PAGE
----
Had the vases ever been damaged before?

Yes. The yan yan vases already had some old restorations (joins, fills and repainted areas to replace the missing designs) on the bases and rims. The fills and overpaint on the rims had discoloured and yellowed with age. These yellow areas can easily be seen on the photo of the vases before they were broken. Most of the old fills broke off when the vases smashed.

How long have the vases been in the Fitzwilliam Museum?

The vases were given to the Fitzwilliam Museum in 1948 by Anthony de Rothschild through the National Art Collections Fund (now known as The Art Fund). Soon after their acquisition they were installed on the recessed windowsill of the grand staircase of the 1930s Smith and Brewer extension building, in line with the Fitzwilliam's distinctive house style. Here they remained on permanent display for decades, enjoyed by the Museum's 300,000 visitors a year. They were rarely moved, except for short episodes of routine building maintenance. The feet of the yan yan vases were secured to the sill on mounting blocks to stabilise their bases. The heavy baluster jar was cushioned on Plastazote™ foam.

Where did the incident take place?

The disaster happened on the landing of the grand stone staircase connecting the first-floor Flower Paintings gallery (Gallery 17) and ground-floor Islamic gallery (Gallery 33).

Museum Floorplan:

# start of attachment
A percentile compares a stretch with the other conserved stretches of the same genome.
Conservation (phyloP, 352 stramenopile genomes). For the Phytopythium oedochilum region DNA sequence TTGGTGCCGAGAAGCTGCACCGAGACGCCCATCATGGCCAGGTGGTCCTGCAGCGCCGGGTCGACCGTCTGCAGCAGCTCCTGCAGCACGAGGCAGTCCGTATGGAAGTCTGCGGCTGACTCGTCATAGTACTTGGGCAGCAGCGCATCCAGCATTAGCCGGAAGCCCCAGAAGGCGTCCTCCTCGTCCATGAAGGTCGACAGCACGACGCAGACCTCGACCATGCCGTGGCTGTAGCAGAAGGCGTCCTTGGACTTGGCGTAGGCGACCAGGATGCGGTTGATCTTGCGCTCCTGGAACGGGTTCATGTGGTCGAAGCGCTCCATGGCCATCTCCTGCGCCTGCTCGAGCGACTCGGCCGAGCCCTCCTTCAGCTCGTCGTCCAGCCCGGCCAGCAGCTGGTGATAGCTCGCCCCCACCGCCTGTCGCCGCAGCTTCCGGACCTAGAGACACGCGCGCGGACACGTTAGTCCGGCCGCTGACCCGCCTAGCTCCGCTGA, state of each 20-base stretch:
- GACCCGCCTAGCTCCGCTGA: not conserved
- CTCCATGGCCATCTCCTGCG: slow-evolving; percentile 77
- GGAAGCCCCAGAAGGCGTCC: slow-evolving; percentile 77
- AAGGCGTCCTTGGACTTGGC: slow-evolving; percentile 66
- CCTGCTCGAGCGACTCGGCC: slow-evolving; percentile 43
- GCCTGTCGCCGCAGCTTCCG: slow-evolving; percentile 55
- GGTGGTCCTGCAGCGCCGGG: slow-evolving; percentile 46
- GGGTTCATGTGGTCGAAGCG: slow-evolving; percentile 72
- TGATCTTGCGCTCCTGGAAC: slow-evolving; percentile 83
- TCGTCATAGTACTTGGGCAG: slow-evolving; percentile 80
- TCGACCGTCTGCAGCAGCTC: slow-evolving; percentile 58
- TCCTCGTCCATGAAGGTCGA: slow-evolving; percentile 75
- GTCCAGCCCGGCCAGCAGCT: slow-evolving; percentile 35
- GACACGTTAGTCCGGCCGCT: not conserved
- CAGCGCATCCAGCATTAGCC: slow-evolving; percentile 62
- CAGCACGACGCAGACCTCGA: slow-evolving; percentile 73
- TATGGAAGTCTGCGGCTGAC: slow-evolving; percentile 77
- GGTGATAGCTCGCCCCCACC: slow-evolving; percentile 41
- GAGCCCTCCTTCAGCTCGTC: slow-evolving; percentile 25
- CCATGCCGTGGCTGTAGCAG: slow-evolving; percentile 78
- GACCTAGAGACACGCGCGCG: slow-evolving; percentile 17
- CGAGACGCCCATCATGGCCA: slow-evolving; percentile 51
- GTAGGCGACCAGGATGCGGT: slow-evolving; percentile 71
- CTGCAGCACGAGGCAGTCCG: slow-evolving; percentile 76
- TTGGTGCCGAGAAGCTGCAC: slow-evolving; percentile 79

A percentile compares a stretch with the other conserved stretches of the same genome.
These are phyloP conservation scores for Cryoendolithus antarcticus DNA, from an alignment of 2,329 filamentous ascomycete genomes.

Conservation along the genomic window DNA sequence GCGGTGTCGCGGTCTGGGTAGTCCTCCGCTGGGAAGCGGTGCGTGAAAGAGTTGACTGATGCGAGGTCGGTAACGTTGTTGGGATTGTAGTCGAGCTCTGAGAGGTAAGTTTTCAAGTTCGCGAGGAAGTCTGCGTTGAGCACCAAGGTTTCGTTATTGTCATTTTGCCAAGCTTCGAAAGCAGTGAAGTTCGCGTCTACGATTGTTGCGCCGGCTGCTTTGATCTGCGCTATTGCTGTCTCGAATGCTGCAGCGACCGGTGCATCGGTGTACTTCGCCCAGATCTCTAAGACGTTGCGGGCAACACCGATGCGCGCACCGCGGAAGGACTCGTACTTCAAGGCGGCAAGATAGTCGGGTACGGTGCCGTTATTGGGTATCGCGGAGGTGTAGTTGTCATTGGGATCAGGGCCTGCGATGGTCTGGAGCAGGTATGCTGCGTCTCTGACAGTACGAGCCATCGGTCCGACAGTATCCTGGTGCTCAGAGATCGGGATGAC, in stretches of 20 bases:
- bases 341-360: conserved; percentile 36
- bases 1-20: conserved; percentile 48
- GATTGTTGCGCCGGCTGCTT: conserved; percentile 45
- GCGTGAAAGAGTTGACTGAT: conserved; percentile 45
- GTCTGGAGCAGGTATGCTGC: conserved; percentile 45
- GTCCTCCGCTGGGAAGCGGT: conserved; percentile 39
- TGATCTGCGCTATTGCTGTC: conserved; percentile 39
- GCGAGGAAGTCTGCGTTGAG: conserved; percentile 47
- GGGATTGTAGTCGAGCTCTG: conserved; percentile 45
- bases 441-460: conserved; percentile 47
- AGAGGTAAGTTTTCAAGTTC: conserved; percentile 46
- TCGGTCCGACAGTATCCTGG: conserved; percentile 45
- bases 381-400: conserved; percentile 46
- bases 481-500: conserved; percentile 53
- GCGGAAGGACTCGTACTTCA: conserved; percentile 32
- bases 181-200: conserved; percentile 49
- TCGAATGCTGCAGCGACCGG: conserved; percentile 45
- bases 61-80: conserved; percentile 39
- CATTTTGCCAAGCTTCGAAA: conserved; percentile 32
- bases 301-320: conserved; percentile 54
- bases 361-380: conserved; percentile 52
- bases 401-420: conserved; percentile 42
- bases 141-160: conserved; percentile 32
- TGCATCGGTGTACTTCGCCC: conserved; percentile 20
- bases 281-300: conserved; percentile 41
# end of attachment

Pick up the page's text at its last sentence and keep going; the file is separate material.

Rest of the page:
The main flight of stairs rises from the ground floor to a central landing beneath a large window, then divides into two smaller flights left and right. The visitor tumbled down the right-hand flight of stairs, then along the windowsill from right to left, colliding with each vase in turn. The impact reduced them to rubble and scattered them across the landing and stairs. The stone flags were gouged in places where he skidded on some of the hard porcelain sherds. Other fragments were crushed by staff coming to help him. The noise of the crash was immense and echoed through the galleries.

What happened to the visitor involved in the incident?

Museum attendants and first-aiders quickly attended to the visitor at the scene, moments after the crash. Although an ambulance was called, he later walked away unharmed.

Was there much media interest?

On Monday 30th January 2006, The Daily Telegraph newspaper published a photograph taken moments after the smash by another visitor with his mobile phone. It showed the man sitting amidst the devastation on the landing. The incident captured the public imagination and sparked a global media storm. The Museum was inundated with an unprecedented flood of queries from all over the world. The Fitzwilliam's small press team worked round the clock and cancelled leave.

The Museum has amassed several enormous files of press cuttings. The event became so well known that, by the time the restoration began, it continued to be lampooned in satirical political cartoons. References were even made to it in insurance adverts.

Later, the German sculptor Thomas Demand was inspired to replicate the exact scene of the smash, including the stairs and window sill. His work was exhibited in his exhibition 'L'Esprit d'Escalier' at the Irish Museum of Modern Art in Dublin, Ireland in Spring 2007.

Disaster!! |  Recovery |  Sorting |  Cleaning |  Reassembly |  Bonding |  Filling |  Retouching |  Completed